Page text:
History & Learning

Convoys Remembered

Ivor Williams

Ivor Williams

As My Grandfather (“Taid” as we knew him) never really spoke about his exploits during the war years, I have typed a copy of an interview he did with a local paper, as these were his own words, and who better to tell the story.


Mr Ivor Williams of 8, Beech Mount, Colwyn Bay, has the chance of attending a reunion with a difference at the end of next month, for he is one of the survivors of HMS Trinidad and the reunion coincides with the publication of a book and a Television documentary about the ship. The book, “The Ship that torpedoed Herself” will be published in late May and a Television documentary, based on the book and produced by Westward Television, will be screened on May 29th the night of the reunion.

Mr Williams joined the Royal Navy in 1940 as a ships plumber and was posted to HMS Trinidad in 1941, five months before she put to sea. The ship was built in Devonport but, as the dock was being bombed, it was decided to finish her in Scotland. However, a battleship took Trinidad’s Berth, so they went to Plymouth instead.


Freezing Fog

During that five months, Mr Williams got to know the run of the ship and, in January 1941, they put to sea. After a rendezvous with an American convoy at Sadizfiord they sailed to Russia. The voyage took seven days as the weather was bad, with freezing fog. They waited a week, then returned to Scapa Flow. After that, the ship did some Atlantic patrols and, on St David’s Day, the crew was ashore at Scapa Flow, in the Garrison theatre, when they were all recalled to the ship. In six hours, they sailed for Iceland.


Dry Dock

They waited there for about a day for the convoy to gather, then they were attacked by German Destroyers and badly damaged, but the ship was able to limp into Murmansk, Russia, where she entered dry dock, “there was snow everywhere” Mr Williams said, “and the Russians had camouflaged the ship so well that the enemy aircraft, based close by in Norway, could not see her from the air.”

After Two months in dry dock, they put to sea again on May 14, intending to go to Philadelphia. But, on their first day at sea, they were under attack from German planes for 18 hours. Trinidad was so badly damaged that the Captain decided the Crew should abandon ship. Two Destroyers, Matchless and Somali, came alongside and took 200 men at a time off the ship. When the crew landed at Greenock, they only had the clothes they were wearing, including a duffle coat and sea boots, all the rest of their belongings were left on the ship.

In the two attacks, they lost around 190 men. 850 survived. Mr Williams said that, at the time, they did not have much to think about what was happening. They had formed a chain gang to carry shells from the forward part of the stern.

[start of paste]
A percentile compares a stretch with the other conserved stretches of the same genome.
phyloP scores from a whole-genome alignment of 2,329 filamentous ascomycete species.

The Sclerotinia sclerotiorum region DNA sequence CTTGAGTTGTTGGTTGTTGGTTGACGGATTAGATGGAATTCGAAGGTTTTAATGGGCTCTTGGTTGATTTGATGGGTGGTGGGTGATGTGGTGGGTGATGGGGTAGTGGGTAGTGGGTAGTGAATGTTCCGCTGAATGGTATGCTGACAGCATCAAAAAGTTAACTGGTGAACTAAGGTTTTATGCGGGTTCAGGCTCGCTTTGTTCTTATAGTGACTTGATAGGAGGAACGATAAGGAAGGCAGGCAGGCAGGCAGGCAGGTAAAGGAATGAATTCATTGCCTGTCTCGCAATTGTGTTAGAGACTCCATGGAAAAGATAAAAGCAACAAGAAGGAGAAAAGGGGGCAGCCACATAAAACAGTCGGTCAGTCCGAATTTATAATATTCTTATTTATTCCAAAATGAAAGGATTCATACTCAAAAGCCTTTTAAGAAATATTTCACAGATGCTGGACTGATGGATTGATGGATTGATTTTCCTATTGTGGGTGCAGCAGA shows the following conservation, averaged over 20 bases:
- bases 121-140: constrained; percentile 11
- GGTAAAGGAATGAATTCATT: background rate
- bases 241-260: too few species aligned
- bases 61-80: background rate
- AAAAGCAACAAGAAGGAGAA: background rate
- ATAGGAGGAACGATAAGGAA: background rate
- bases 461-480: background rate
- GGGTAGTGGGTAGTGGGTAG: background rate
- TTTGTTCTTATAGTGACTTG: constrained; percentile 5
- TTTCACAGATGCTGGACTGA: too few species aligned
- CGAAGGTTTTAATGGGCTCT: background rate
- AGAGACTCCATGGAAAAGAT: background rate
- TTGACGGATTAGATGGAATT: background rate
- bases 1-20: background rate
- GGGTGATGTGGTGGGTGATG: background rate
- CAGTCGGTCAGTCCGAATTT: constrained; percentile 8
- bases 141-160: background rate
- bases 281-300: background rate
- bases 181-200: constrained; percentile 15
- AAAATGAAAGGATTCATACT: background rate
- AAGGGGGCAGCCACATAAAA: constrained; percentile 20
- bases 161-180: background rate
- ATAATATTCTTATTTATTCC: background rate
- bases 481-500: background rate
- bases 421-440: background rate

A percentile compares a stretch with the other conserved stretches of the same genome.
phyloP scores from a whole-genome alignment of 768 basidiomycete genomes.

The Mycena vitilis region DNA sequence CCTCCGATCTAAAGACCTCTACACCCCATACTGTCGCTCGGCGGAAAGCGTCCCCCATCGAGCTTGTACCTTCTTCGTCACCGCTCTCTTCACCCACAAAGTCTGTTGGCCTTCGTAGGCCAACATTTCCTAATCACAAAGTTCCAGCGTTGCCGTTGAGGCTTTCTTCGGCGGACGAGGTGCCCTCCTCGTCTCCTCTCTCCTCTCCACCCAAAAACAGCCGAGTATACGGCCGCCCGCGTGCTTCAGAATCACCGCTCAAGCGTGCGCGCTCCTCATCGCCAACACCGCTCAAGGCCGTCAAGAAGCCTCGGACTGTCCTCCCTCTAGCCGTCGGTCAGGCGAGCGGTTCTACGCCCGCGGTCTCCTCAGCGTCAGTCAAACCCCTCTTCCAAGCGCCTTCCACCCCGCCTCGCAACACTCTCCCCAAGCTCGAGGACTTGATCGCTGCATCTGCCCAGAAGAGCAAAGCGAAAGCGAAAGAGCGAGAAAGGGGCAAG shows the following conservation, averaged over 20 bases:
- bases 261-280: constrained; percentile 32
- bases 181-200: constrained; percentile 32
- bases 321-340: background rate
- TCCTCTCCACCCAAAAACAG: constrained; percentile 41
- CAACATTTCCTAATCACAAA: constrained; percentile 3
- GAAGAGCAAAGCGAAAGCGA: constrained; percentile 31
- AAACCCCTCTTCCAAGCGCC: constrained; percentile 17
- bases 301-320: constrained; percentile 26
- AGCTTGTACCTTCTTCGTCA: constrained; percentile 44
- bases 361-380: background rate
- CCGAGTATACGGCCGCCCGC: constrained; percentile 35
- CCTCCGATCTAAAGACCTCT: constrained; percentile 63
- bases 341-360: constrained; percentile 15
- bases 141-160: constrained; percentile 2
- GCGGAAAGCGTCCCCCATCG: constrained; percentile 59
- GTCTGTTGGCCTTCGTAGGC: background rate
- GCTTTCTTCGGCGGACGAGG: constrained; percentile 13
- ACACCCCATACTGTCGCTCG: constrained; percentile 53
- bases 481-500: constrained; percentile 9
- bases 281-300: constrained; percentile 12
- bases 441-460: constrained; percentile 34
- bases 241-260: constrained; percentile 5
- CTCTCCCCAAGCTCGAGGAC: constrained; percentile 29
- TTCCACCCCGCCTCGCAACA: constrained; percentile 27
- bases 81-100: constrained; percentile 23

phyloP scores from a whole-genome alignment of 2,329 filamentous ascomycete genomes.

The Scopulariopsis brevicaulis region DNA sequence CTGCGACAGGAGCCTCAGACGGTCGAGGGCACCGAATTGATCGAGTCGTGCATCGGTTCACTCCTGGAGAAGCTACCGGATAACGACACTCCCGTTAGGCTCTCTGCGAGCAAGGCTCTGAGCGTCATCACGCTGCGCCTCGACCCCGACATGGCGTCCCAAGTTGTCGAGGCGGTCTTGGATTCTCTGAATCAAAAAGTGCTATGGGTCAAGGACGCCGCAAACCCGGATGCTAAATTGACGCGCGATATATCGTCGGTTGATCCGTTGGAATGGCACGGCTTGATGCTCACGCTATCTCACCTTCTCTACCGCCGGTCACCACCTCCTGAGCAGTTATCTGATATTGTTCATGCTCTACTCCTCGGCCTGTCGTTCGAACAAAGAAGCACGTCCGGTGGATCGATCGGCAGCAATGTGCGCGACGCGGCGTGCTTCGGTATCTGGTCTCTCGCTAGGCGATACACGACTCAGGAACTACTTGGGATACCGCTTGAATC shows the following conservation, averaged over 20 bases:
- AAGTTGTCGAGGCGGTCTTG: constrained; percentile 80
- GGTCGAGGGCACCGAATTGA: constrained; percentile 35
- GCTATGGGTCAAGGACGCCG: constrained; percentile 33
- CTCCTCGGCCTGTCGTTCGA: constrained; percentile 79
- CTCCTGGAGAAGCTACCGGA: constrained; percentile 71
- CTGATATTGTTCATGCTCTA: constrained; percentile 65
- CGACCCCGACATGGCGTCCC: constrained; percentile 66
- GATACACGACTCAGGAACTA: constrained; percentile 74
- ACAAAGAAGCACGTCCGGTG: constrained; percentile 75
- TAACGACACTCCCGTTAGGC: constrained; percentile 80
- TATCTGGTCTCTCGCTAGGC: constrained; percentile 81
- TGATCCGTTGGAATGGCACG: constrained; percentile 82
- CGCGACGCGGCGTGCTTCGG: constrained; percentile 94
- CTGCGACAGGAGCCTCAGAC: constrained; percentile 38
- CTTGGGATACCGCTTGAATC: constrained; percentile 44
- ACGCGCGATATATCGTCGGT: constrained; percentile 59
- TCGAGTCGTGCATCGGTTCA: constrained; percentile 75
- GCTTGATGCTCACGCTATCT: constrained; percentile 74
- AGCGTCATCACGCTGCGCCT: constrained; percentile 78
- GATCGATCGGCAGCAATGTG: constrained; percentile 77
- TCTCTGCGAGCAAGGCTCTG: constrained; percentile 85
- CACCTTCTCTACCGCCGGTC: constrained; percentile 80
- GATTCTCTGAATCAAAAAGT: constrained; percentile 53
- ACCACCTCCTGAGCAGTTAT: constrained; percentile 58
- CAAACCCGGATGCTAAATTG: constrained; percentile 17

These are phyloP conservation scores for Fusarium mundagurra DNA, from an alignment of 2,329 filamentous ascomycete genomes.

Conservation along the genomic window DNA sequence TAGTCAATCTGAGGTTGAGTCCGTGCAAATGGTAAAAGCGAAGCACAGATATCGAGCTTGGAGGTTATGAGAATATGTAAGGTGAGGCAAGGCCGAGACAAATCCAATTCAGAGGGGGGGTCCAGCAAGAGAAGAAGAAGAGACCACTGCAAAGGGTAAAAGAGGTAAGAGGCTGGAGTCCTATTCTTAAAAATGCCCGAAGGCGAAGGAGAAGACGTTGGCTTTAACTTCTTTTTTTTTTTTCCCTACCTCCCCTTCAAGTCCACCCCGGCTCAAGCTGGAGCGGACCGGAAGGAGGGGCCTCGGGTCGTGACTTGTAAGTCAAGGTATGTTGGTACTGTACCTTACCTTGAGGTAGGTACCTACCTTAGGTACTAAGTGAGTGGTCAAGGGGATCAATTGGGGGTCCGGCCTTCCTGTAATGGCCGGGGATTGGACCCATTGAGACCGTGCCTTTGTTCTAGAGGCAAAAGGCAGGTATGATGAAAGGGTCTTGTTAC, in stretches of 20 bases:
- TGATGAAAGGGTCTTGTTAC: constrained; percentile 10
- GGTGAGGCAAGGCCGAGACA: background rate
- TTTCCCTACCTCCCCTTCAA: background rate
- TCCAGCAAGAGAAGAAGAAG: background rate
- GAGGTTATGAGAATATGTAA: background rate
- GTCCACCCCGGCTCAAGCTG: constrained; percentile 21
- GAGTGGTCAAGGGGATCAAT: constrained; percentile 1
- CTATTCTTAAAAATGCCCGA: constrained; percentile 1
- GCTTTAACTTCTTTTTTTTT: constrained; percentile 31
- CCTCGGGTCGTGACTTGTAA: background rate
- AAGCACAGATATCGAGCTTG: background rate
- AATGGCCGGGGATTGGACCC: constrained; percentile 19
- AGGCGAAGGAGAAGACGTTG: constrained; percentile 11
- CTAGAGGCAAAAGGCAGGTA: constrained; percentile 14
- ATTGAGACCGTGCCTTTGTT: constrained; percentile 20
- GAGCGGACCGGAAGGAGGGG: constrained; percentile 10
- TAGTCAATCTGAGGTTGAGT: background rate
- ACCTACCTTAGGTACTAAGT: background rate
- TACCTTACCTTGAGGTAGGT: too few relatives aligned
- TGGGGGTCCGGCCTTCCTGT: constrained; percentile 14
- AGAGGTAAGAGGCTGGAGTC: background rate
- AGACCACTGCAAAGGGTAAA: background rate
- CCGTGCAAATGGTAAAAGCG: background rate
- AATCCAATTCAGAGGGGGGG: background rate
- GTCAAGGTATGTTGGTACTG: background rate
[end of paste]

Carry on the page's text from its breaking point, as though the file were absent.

Sometime afterwards, the crew found out it was one of Trinidad’s own torpedoes that had deflected back which had put the biggest hole into the ship. “The hole was so big you could get a double decker bus through it”, Mr Williams said. When it was obvious the ship was too badly damaged to be repaired, she was finally sunk by Matchless.

His health permitting, he hopes to be able to attend the reunion in Plymouth and meet some of his old shipmates.



We knew him as “Taid” which is the welsh version of Grandad, he never spoke about his experiences during the war, it was only as I grew up that I researched his history and the full horror of what he and his shipmates went through. He was a native of Llysfaen, Colwyn Bay, North Wales and, until he retired in 1970, was a plumber with Bevans in Princess Drive, and with Conwy Valley Water Board. (Later to become Welsh Water).

He lived in Colwyn bay for the rest of his life, he was married to Blodwen, and they had Four Children, he became a widower in 1979, and sadly passed away in 1987, I was able to obtain his Arctic Star medal on his behalf, but sadly he never lived to see the medal.

He maintained his Naval training throughout his whole life, and always made sure his hair was cut neatly and his clothes clean and smart whatever the occasion, especially his highly polished shoes!


Naval Record

Ivor Williams

Petty Officer

Royal Navy

No –MX74138


Ship/Shore Establishment Rank/Rating Held From To
HMS Trinidad A/Plumber 4th Class 19/05/1941 9/12/1941
HMS Trinidad Plumber 4th Class 10/12/1941 14/05/1942
HMS Drake Plumber 4th Class 15/05/1942 21/07/1942
Passage Plumber 4th Class 13/01/1943 13/01/1943
HMS Drake Plumber 4th Class 14/01/1943 20/01/1943
HMS Newcastle Plumber 4th Class 21/01/1943 31/03/1943
HMS Newcastle Plumber 3rd Class 01/04/1943 16/08/1944
HMS Thames Plumber 3rd Class 17/08/1944 25/08/1944
HMS Newcastle Plumber 3rd Class 26/08/1944 02/11/1945
HMS Drake Plumber 3rd Class 03/11/1945 07/01/1946
Released to shore Class A 07/01/1946

Click to expand photos